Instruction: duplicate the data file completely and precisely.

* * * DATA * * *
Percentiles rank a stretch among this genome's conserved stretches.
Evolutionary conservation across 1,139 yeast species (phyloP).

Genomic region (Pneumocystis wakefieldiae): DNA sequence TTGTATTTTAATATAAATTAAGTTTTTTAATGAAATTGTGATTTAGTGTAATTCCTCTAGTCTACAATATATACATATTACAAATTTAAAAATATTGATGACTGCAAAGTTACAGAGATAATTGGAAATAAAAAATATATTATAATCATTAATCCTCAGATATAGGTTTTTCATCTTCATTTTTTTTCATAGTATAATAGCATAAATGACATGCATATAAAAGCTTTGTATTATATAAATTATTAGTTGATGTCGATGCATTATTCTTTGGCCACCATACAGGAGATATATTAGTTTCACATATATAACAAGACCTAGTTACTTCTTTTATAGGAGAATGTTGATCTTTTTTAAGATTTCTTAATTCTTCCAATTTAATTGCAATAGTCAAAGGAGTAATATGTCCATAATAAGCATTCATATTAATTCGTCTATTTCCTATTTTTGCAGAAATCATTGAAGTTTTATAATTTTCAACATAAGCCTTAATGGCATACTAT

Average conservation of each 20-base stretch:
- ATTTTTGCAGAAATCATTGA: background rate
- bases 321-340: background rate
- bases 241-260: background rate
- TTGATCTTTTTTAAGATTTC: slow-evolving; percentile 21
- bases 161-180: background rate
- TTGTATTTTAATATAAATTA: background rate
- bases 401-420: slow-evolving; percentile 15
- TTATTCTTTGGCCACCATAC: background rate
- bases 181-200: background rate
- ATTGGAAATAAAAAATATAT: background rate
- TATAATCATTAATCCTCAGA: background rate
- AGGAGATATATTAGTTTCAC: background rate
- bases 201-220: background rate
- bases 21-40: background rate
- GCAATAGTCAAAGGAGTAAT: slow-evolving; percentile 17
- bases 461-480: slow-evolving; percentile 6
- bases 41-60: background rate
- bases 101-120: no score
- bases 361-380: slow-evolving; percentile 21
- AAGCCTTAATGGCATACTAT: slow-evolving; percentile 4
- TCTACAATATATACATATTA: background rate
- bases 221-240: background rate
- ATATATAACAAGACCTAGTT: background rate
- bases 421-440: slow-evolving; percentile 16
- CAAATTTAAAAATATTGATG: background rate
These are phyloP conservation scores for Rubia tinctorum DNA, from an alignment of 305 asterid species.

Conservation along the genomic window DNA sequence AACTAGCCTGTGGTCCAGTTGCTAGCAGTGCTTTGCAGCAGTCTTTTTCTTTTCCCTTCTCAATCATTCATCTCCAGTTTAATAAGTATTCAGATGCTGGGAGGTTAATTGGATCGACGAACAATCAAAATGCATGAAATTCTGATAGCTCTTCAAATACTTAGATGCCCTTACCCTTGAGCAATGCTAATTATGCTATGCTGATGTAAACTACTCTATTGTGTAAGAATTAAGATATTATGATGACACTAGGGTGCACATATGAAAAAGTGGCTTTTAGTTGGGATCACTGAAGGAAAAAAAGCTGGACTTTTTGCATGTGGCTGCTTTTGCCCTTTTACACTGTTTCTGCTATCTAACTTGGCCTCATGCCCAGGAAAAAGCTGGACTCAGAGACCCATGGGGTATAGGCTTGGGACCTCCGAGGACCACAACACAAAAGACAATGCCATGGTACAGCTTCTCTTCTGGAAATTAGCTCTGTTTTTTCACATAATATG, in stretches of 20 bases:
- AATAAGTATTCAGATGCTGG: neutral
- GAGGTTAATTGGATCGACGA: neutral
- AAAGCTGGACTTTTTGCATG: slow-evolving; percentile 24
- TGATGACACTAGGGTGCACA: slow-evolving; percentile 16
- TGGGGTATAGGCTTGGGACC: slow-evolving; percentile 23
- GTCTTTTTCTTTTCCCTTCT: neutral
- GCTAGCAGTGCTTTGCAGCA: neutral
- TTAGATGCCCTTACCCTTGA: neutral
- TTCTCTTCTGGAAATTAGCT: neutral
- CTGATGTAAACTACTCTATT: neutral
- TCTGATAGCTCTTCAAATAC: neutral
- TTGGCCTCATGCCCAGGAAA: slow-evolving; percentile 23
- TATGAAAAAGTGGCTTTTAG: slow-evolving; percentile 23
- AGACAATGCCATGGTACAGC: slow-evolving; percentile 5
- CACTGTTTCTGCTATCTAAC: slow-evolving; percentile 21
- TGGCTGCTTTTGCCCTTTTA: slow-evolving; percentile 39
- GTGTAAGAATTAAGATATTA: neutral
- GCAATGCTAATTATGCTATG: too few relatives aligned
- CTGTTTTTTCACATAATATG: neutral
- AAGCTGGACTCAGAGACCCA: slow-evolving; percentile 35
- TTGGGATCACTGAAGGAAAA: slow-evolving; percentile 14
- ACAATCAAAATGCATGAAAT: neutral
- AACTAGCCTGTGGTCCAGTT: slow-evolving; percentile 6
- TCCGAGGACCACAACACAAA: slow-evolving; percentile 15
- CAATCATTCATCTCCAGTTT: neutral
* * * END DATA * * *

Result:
Percentiles rank a stretch among this genome's conserved stretches.
Evolutionary conservation across 1,139 yeast species (phyloP).

Genomic region (Pneumocystis wakefieldiae): DNA sequence TTGTATTTTAATATAAATTAAGTTTTTTAATGAAATTGTGATTTAGTGTAATTCCTCTAGTCTACAATATATACATATTACAAATTTAAAAATATTGATGACTGCAAAGTTACAGAGATAATTGGAAATAAAAAATATATTATAATCATTAATCCTCAGATATAGGTTTTTCATCTTCATTTTTTTTCATAGTATAATAGCATAAATGACATGCATATAAAAGCTTTGTATTATATAAATTATTAGTTGATGTCGATGCATTATTCTTTGGCCACCATACAGGAGATATATTAGTTTCACATATATAACAAGACCTAGTTACTTCTTTTATAGGAGAATGTTGATCTTTTTTAAGATTTCTTAATTCTTCCAATTTAATTGCAATAGTCAAAGGAGTAATATGTCCATAATAAGCATTCATATTAATTCGTCTATTTCCTATTTTTGCAGAAATCATTGAAGTTTTATAATTTTCAACATAAGCCTTAATGGCATACTAT

Average conservation of each 20-base stretch:
- ATTTTTGCAGAAATCATTGA: background rate
- bases 321-340: background rate
- bases 241-260: background rate
- TTGATCTTTTTTAAGATTTC: slow-evolving; percentile 21
- bases 161-180: background rate
- TTGTATTTTAATATAAATTA: background rate
- bases 401-420: slow-evolving; percentile 15
- TTATTCTTTGGCCACCATAC: background rate
- bases 181-200: background rate
- ATTGGAAATAAAAAATATAT: background rate
- TATAATCATTAATCCTCAGA: background rate
- AGGAGATATATTAGTTTCAC: background rate
- bases 201-220: background rate
- bases 21-40: background rate
- GCAATAGTCAAAGGAGTAAT: slow-evolving; percentile 17
- bases 461-480: slow-evolving; percentile 6
- bases 41-60: background rate
- bases 101-120: no score
- bases 361-380: slow-evolving; percentile 21
- AAGCCTTAATGGCATACTAT: slow-evolving; percentile 4
- TCTACAATATATACATATTA: background rate
- bases 221-240: background rate
- ATATATAACAAGACCTAGTT: background rate
- bases 421-440: slow-evolving; percentile 16
- CAAATTTAAAAATATTGATG: background rate
These are phyloP conservation scores for Rubia tinctorum DNA, from an alignment of 305 asterid species.

Conservation along the genomic window DNA sequence AACTAGCCTGTGGTCCAGTTGCTAGCAGTGCTTTGCAGCAGTCTTTTTCTTTTCCCTTCTCAATCATTCATCTCCAGTTTAATAAGTATTCAGATGCTGGGAGGTTAATTGGATCGACGAACAATCAAAATGCATGAAATTCTGATAGCTCTTCAAATACTTAGATGCCCTTACCCTTGAGCAATGCTAATTATGCTATGCTGATGTAAACTACTCTATTGTGTAAGAATTAAGATATTATGATGACACTAGGGTGCACATATGAAAAAGTGGCTTTTAGTTGGGATCACTGAAGGAAAAAAAGCTGGACTTTTTGCATGTGGCTGCTTTTGCCCTTTTACACTGTTTCTGCTATCTAACTTGGCCTCATGCCCAGGAAAAAGCTGGACTCAGAGACCCATGGGGTATAGGCTTGGGACCTCCGAGGACCACAACACAAAAGACAATGCCATGGTACAGCTTCTCTTCTGGAAATTAGCTCTGTTTTTTCACATAATATG, in stretches of 20 bases:
- AATAAGTATTCAGATGCTGG: neutral
- GAGGTTAATTGGATCGACGA: neutral
- AAAGCTGGACTTTTTGCATG: slow-evolving; percentile 24
- TGATGACACTAGGGTGCACA: slow-evolving; percentile 16
- TGGGGTATAGGCTTGGGACC: slow-evolving; percentile 23
- GTCTTTTTCTTTTCCCTTCT: neutral
- GCTAGCAGTGCTTTGCAGCA: neutral
- TTAGATGCCCTTACCCTTGA: neutral
- TTCTCTTCTGGAAATTAGCT: neutral
- CTGATGTAAACTACTCTATT: neutral
- TCTGATAGCTCTTCAAATAC: neutral
- TTGGCCTCATGCCCAGGAAA: slow-evolving; percentile 23
- TATGAAAAAGTGGCTTTTAG: slow-evolving; percentile 23
- AGACAATGCCATGGTACAGC: slow-evolving; percentile 5
- CACTGTTTCTGCTATCTAAC: slow-evolving; percentile 21
- TGGCTGCTTTTGCCCTTTTA: slow-evolving; percentile 39
- GTGTAAGAATTAAGATATTA: neutral
- GCAATGCTAATTATGCTATG: too few relatives aligned
- CTGTTTTTTCACATAATATG: neutral
- AAGCTGGACTCAGAGACCCA: slow-evolving; percentile 35
- TTGGGATCACTGAAGGAAAA: slow-evolving; percentile 14
- ACAATCAAAATGCATGAAAT: neutral
- AACTAGCCTGTGGTCCAGTT: slow-evolving; percentile 6
- TCCGAGGACCACAACACAAA: slow-evolving; percentile 15
- CAATCATTCATCTCCAGTTT: neutral